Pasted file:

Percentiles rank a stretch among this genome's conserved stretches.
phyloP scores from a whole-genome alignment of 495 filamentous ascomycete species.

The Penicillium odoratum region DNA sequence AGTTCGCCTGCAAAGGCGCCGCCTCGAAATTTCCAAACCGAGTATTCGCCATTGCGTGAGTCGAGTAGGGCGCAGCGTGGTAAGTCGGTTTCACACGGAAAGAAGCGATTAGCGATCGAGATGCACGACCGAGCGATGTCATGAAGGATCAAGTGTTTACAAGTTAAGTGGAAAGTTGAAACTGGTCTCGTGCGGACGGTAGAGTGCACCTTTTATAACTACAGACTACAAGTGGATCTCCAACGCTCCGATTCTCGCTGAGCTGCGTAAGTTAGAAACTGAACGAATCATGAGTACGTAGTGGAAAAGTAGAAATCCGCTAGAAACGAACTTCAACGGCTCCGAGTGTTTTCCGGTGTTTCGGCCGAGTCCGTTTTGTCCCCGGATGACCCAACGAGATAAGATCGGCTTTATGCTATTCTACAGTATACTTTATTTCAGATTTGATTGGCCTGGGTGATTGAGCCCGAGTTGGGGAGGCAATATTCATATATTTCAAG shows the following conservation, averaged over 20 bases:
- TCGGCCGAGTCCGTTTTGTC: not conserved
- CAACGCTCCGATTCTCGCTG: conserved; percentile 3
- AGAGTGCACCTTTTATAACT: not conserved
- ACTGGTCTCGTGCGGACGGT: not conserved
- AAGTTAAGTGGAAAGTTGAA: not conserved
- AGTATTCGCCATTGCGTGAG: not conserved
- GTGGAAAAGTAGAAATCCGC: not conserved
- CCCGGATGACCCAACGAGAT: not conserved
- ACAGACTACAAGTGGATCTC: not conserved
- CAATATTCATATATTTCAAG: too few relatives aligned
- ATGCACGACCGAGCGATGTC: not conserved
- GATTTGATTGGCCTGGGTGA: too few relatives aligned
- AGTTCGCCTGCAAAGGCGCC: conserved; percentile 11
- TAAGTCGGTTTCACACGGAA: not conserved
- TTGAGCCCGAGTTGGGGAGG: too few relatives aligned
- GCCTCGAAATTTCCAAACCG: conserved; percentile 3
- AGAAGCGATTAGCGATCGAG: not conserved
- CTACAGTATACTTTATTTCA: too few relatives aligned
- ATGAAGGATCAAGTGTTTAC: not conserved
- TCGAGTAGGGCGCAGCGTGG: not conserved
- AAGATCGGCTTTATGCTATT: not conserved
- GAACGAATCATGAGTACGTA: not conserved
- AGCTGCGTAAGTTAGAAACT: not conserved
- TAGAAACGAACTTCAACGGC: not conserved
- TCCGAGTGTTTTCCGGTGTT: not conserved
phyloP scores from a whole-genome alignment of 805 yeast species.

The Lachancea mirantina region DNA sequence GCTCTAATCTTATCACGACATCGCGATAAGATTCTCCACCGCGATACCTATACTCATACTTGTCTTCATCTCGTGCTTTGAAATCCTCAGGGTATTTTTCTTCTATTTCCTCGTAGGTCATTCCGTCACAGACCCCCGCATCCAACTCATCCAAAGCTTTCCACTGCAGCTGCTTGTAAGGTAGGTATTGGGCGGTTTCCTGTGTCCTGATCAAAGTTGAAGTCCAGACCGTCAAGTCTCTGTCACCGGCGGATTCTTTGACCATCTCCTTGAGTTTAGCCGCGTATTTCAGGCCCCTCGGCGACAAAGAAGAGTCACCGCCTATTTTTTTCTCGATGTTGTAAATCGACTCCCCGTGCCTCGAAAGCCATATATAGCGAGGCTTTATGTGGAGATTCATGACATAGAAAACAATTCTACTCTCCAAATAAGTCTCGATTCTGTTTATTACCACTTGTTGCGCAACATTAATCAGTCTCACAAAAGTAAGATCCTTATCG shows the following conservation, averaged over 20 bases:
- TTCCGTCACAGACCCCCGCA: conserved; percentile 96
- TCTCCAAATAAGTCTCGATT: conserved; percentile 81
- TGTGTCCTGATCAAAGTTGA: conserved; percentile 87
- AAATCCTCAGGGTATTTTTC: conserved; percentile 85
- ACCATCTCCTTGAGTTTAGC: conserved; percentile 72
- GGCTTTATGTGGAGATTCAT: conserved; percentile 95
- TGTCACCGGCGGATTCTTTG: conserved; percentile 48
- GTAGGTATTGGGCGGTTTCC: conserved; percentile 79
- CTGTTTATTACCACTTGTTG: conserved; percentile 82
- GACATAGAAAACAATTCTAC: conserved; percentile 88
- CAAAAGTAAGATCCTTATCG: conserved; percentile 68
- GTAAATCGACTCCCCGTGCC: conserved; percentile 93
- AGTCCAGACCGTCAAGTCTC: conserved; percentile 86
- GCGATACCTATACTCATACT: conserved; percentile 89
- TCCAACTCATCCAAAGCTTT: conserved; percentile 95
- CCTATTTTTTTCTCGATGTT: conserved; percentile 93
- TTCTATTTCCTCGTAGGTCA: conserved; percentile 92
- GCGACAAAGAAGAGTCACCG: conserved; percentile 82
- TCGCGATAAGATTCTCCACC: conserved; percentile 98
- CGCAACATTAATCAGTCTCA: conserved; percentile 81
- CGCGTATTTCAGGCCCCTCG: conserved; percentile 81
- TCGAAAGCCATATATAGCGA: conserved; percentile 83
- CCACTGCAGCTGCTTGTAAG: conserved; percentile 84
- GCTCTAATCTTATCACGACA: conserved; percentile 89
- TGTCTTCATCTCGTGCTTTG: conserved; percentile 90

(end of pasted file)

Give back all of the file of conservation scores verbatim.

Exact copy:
Percentiles rank a stretch among this genome's conserved stretches.
phyloP scores from a whole-genome alignment of 495 filamentous ascomycete species.

The Penicillium odoratum region DNA sequence AGTTCGCCTGCAAAGGCGCCGCCTCGAAATTTCCAAACCGAGTATTCGCCATTGCGTGAGTCGAGTAGGGCGCAGCGTGGTAAGTCGGTTTCACACGGAAAGAAGCGATTAGCGATCGAGATGCACGACCGAGCGATGTCATGAAGGATCAAGTGTTTACAAGTTAAGTGGAAAGTTGAAACTGGTCTCGTGCGGACGGTAGAGTGCACCTTTTATAACTACAGACTACAAGTGGATCTCCAACGCTCCGATTCTCGCTGAGCTGCGTAAGTTAGAAACTGAACGAATCATGAGTACGTAGTGGAAAAGTAGAAATCCGCTAGAAACGAACTTCAACGGCTCCGAGTGTTTTCCGGTGTTTCGGCCGAGTCCGTTTTGTCCCCGGATGACCCAACGAGATAAGATCGGCTTTATGCTATTCTACAGTATACTTTATTTCAGATTTGATTGGCCTGGGTGATTGAGCCCGAGTTGGGGAGGCAATATTCATATATTTCAAG shows the following conservation, averaged over 20 bases:
- TCGGCCGAGTCCGTTTTGTC: not conserved
- CAACGCTCCGATTCTCGCTG: conserved; percentile 3
- AGAGTGCACCTTTTATAACT: not conserved
- ACTGGTCTCGTGCGGACGGT: not conserved
- AAGTTAAGTGGAAAGTTGAA: not conserved
- AGTATTCGCCATTGCGTGAG: not conserved
- GTGGAAAAGTAGAAATCCGC: not conserved
- CCCGGATGACCCAACGAGAT: not conserved
- ACAGACTACAAGTGGATCTC: not conserved
- CAATATTCATATATTTCAAG: too few relatives aligned
- ATGCACGACCGAGCGATGTC: not conserved
- GATTTGATTGGCCTGGGTGA: too few relatives aligned
- AGTTCGCCTGCAAAGGCGCC: conserved; percentile 11
- TAAGTCGGTTTCACACGGAA: not conserved
- TTGAGCCCGAGTTGGGGAGG: too few relatives aligned
- GCCTCGAAATTTCCAAACCG: conserved; percentile 3
- AGAAGCGATTAGCGATCGAG: not conserved
- CTACAGTATACTTTATTTCA: too few relatives aligned
- ATGAAGGATCAAGTGTTTAC: not conserved
- TCGAGTAGGGCGCAGCGTGG: not conserved
- AAGATCGGCTTTATGCTATT: not conserved
- GAACGAATCATGAGTACGTA: not conserved
- AGCTGCGTAAGTTAGAAACT: not conserved
- TAGAAACGAACTTCAACGGC: not conserved
- TCCGAGTGTTTTCCGGTGTT: not conserved
phyloP scores from a whole-genome alignment of 805 yeast species.

The Lachancea mirantina region DNA sequence GCTCTAATCTTATCACGACATCGCGATAAGATTCTCCACCGCGATACCTATACTCATACTTGTCTTCATCTCGTGCTTTGAAATCCTCAGGGTATTTTTCTTCTATTTCCTCGTAGGTCATTCCGTCACAGACCCCCGCATCCAACTCATCCAAAGCTTTCCACTGCAGCTGCTTGTAAGGTAGGTATTGGGCGGTTTCCTGTGTCCTGATCAAAGTTGAAGTCCAGACCGTCAAGTCTCTGTCACCGGCGGATTCTTTGACCATCTCCTTGAGTTTAGCCGCGTATTTCAGGCCCCTCGGCGACAAAGAAGAGTCACCGCCTATTTTTTTCTCGATGTTGTAAATCGACTCCCCGTGCCTCGAAAGCCATATATAGCGAGGCTTTATGTGGAGATTCATGACATAGAAAACAATTCTACTCTCCAAATAAGTCTCGATTCTGTTTATTACCACTTGTTGCGCAACATTAATCAGTCTCACAAAAGTAAGATCCTTATCG shows the following conservation, averaged over 20 bases:
- TTCCGTCACAGACCCCCGCA: conserved; percentile 96
- TCTCCAAATAAGTCTCGATT: conserved; percentile 81
- TGTGTCCTGATCAAAGTTGA: conserved; percentile 87
- AAATCCTCAGGGTATTTTTC: conserved; percentile 85
- ACCATCTCCTTGAGTTTAGC: conserved; percentile 72
- GGCTTTATGTGGAGATTCAT: conserved; percentile 95
- TGTCACCGGCGGATTCTTTG: conserved; percentile 48
- GTAGGTATTGGGCGGTTTCC: conserved; percentile 79
- CTGTTTATTACCACTTGTTG: conserved; percentile 82
- GACATAGAAAACAATTCTAC: conserved; percentile 88
- CAAAAGTAAGATCCTTATCG: conserved; percentile 68
- GTAAATCGACTCCCCGTGCC: conserved; percentile 93
- AGTCCAGACCGTCAAGTCTC: conserved; percentile 86
- GCGATACCTATACTCATACT: conserved; percentile 89
- TCCAACTCATCCAAAGCTTT: conserved; percentile 95
- CCTATTTTTTTCTCGATGTT: conserved; percentile 93
- TTCTATTTCCTCGTAGGTCA: conserved; percentile 92
- GCGACAAAGAAGAGTCACCG: conserved; percentile 82
- TCGCGATAAGATTCTCCACC: conserved; percentile 98
- CGCAACATTAATCAGTCTCA: conserved; percentile 81
- CGCGTATTTCAGGCCCCTCG: conserved; percentile 81
- TCGAAAGCCATATATAGCGA: conserved; percentile 83
- CCACTGCAGCTGCTTGTAAG: conserved; percentile 84
- GCTCTAATCTTATCACGACA: conserved; percentile 89
- TGTCTTCATCTCGTGCTTTG: conserved; percentile 90